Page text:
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username5604436
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#50
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(Original post by ER141)
But it can stop you from getting the virus, meaning there is less chance of it spreading. I would theorise that if your antibodies fight off the infection, there is less time that the virus is in your body and therefore a smaller window of time that you are contagious. I don't know though
No, it stops you from becoming ill from the disease. You can still become infected from a virus after getting vaccinated, but your body will be able to fight it much more quickly. Vaccines will reduce virus shedding though, which basically means less of the virus will come out of your nose and mouth. But you can definitely still spread it.
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Oxford Mum
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#51
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#51
I’m not in charge of an airline, am I? Ask them if you are not happy about the restrictions Iasona
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username5604436
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#52
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(Original post by Oxford Mum)
I’m not in charge of an airline, am I? Ask them if you are not happy about the restrictions Iasona
Maybe you need to re-read my post. I asked you to stop spreading false information, as a vaccinated person can still transmit a virus. That is all.
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dacb2f2dd4
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#53
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#53
(Original post by RainbowLad_)
How did you feel after a few hours? I had it done yesterday, and my God, I feel awful. I have recently awoken from the worst sleep of my life. I was too cold, so I put the heating on, then I was too hot. I feel a heavy, painful and numbing feeling in the affected arm. I am not looking forward to the next one.
Have had two Pfizer doses and felt pretty ok after both. Slight arm pain persisting for 24hrs after each, but little more than that, fortunately.
Colleagues reported having severe arm pain and raised regional lymph nodes.

A number of patients who’ve I’ve spoken to who had Astra Zeneca jab(s) reported feeling fluey (similar to your symptoms) for a few days.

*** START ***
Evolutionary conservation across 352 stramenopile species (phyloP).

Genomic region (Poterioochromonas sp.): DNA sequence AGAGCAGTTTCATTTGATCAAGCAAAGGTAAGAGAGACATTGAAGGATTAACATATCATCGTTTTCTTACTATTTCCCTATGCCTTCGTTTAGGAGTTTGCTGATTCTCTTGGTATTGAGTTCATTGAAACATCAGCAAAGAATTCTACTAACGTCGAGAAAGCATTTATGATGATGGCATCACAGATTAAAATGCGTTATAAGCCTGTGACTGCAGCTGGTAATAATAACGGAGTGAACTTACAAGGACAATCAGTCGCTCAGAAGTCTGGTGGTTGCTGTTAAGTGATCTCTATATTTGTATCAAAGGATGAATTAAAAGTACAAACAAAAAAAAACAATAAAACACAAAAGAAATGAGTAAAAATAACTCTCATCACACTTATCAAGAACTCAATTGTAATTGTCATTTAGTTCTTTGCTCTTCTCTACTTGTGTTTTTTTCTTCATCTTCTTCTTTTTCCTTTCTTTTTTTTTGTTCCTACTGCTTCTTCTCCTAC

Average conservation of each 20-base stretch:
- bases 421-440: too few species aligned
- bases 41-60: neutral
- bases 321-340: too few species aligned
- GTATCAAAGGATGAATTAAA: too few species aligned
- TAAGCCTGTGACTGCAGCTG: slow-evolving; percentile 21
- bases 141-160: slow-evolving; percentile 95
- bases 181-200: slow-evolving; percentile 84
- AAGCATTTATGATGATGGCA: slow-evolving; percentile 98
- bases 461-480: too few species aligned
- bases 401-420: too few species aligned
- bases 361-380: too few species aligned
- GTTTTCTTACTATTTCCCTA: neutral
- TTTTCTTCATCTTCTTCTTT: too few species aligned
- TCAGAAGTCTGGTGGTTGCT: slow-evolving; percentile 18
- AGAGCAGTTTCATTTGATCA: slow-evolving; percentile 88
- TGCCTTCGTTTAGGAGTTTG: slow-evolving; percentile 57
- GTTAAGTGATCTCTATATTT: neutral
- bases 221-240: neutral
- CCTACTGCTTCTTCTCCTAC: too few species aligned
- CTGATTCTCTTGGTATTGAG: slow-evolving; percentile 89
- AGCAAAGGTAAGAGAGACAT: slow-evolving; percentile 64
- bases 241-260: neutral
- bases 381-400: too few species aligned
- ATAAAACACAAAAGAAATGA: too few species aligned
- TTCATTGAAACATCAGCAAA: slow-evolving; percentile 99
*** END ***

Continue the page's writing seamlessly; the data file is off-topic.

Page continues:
Important to keep well-hydrated, you should be able to manage your symptoms with the painkillers you’d usually take for a headache (I’m sure you would have been told this at the time of your jab).

I’m sure you’ll soon be feeling much better
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ER141
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#54
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(Original post by Iasona)
No, it stops you from becoming ill from the disease. You can still become infected from a virus after getting vaccinated, but your body will be able to fight it much more quickly. Vaccines will reduce virus shedding though, which basically means less of the virus will come out of your nose and mouth. But you can definitely still spread it.
Yes this is what I was trying to say, though you said it better. Bottom line, vaccines reduce transmission, even if it's not a complete "No vaccine" zone
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ER141
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#55
(Original post by Oxford Mum)
What a great post. I wish I could rep it a thousand times.

I can remember my younger son (medic) coming home for the holidays at Easter 2020.

He said that younger people could get it and the symptoms were so mild they may not even know they had it. Immediately, I thought uh-oh... so they could be going out and about and unwittingly spreading the virus.